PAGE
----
Essential Sports Nutrition


Is your mind tricking you into feeling fat?

Have you ever noticed that on some days you feel healthy and strong and other days you feel fat? Interestingly, the feelings that you have toward your body may have very little to do with your actual body size. You may actually be at a very healthy weight, with a very healthy body composition, but feel "fat" and desire a change in body composition through dieting and/or exercise. 

When it comes to self-image (the mental image that you have for yourself), it can fluctuate a lot from day to day or even minute to minute. If you are having an awesome day or workout, your perception of your body may be really good. You don't worry about what you eat and you carry on with your day with positivity and confidence. But if you had a bad day or workout or someone said something to you that made you feel less worthy, your self-image may get stuck into a negative setting, which makes you feel fat. 

Sometimes your self-image can quickly change in an instant. For example, you may be feeling awesome, your day is going great and you feel good about your body but you browse through social media and see an athlete who looks leaner than you and your self-image suddenly shifts and suddenly feel fat and want to change how you look. You then start looking for quick or extreme methods to change how you look so that you can gain control over these uncomfortable feelings.

If only it was easy to be kind and compassionate about your body but that's incredibly hard for most people because it's quite normal and accepted to "body bash" on a daily basis. With so many messages telling you that you need to change the way that you look (ex. magazines, social media/bloggers, advertisements, TV, etc.), it's very easy to feel dissatisfied with your body image - making you feel fat.

For athletes (especially endurance athletes), it's hard to escape this idea of competitive leanness where it's assumed that the leaner you are, the more successful you will be in sport. Couple this with the need to wear revealing and tight performance-clothing, this can increase body consciousness and body dissatisfaction - which may eventually increase the risk of dieting and disordered eating. I've seen far too many athletes chase a lean image, only to end up with extreme fatigue, nutrient deficiencies, stress fractures and other serious health issues. 

When you have an "I feel fat" moment, it's important to get to the root of this misinterpreted feeling. Because it's OK to have body fat (and still succeed in sport, be happy and be healthy), it's important to consider the trigger for why you "feel fat."

What is truly going on that is making you "feel" this way about your body? Are you feeling unmotivated, stressed, depressed, anxious or out of control in certain areas of your life? Are you comparing yourself with a past version of yourself or to another athlete? Did you have a bad day/workout or are you just overall exhausted and tired?

Food is one of the easiest and most common ways for athletes (or for anyone) to gain a feeling of control. Using food for a sense of control is a common strategy to deal with stress, anxiety or low self-esteem or poor self-confidence. As an example, if you feel stressed because you can't stay consistent with your training or you feel upset that you had a bad workout or you feel pressure to look differently or you feel anxious about your upcoming race, you may also feel fat. Turning to food to gain control over your body may seem like the only logical solution to remove these uncomfortable emotions but it shouldn't be this way.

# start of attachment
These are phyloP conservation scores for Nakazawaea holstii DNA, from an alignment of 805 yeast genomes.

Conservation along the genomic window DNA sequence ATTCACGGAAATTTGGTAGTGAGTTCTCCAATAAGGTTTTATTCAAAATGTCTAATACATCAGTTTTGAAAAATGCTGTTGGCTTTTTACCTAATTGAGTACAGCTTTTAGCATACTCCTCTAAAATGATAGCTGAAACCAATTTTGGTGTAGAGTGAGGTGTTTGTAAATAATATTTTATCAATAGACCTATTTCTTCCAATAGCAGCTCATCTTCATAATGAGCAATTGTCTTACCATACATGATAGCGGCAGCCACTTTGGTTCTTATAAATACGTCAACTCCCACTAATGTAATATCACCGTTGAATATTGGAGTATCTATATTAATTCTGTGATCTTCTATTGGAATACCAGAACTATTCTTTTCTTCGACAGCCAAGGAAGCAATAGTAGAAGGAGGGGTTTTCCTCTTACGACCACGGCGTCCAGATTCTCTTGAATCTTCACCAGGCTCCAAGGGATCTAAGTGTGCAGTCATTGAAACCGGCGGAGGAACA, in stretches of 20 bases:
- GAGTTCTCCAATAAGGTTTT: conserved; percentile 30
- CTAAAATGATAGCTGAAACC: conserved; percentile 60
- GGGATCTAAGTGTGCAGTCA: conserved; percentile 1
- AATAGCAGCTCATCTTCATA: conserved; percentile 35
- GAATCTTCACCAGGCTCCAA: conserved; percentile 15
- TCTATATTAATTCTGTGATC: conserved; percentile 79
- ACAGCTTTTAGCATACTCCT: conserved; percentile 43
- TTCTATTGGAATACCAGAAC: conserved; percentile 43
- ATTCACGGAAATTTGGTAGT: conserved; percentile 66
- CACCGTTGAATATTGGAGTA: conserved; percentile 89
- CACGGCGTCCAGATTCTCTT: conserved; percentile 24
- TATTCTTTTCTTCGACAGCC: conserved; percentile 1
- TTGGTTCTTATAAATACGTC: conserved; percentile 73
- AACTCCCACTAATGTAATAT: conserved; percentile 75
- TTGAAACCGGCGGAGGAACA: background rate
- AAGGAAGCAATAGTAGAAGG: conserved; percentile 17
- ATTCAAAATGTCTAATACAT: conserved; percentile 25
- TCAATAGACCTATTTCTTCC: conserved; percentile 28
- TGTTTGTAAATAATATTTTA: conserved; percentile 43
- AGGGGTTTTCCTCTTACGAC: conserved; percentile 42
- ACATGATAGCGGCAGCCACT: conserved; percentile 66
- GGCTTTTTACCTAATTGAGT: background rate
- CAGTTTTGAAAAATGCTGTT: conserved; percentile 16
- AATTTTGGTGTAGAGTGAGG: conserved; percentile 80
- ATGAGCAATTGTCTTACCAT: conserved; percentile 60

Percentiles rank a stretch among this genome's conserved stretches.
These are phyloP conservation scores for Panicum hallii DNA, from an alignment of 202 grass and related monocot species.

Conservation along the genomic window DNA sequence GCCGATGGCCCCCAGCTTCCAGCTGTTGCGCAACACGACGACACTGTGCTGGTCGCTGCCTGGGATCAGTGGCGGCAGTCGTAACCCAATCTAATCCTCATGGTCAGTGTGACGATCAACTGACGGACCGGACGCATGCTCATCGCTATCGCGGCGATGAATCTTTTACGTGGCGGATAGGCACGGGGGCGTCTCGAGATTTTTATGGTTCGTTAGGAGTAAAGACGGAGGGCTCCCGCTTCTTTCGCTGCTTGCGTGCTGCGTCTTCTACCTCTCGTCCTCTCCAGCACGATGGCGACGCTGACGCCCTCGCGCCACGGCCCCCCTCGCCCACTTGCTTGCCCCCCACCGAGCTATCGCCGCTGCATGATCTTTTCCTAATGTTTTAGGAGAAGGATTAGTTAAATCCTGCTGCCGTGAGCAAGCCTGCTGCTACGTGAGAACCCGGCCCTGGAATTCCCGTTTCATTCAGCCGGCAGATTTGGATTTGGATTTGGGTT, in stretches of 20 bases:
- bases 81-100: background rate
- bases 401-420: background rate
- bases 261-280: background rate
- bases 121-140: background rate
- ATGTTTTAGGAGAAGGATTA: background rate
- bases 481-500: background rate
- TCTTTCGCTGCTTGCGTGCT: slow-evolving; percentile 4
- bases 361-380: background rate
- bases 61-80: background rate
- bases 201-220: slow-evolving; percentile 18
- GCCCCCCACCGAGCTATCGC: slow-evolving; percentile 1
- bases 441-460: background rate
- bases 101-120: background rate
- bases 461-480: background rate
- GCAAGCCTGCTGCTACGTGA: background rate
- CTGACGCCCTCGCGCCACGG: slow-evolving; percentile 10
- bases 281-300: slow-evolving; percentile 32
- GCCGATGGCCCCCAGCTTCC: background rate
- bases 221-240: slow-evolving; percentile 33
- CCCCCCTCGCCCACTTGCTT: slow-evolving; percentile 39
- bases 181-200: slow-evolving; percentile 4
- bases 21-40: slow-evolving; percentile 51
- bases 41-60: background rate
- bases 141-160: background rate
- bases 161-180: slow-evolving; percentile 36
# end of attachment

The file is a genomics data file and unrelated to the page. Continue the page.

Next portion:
Because the mind has many ways of tricking you into feeling fat, believing these thoughts to be true may lead into unhealthy coping strategies such as underfueling, dieting, overexercising or disordered eating. As an athlete, you may feel constant pressure to look a certain way and regardless of how well your training is going or the health of your body. Your body may be strong and fine-tuned to perform, but something is making you feel otherwise about your body image. 

Recognizing that there is no perfect body image (or level of body fatness) that is required for athletic success in your sport, the way your body looks to perform at its best may not match up to the way you think you are supposed to look. And this is ok. 

It's time to crush those negative thoughts and recognize that your body fat is not the issue but rather, it's your own attitude toward your body. You have the choice to believe the thoughts telling you that you are "too fat" or you can refuse and reject those insults and negative thoughts to improve your body image and overall self-confidence. It's your decision what you choose to believe.

As an athlete, you put a lot of stress on your body to perform. Remove the added stress of feeling the need to look a certain way. Stop putting all your energy and focus on how you look. Despite what you believe, reducing body fat may not improve your happiness or performance. Once you begin to love what you see about yourself and stop wishing to change, you'll feel more adequate and comfortable in your skin. You'll then begin to make better choices with your lifestyle habits that will likely better help you succeed in sport and improve your overall healthy. Eat healthy, fuel smart and exercise (or train) because it makes you feel great physically and mentally. Focus on the internal benefits of a healthy lifestyle and as an athlete, take care of your body because you love it, you respect it and you want to be kind to it with good fuel and nutrients.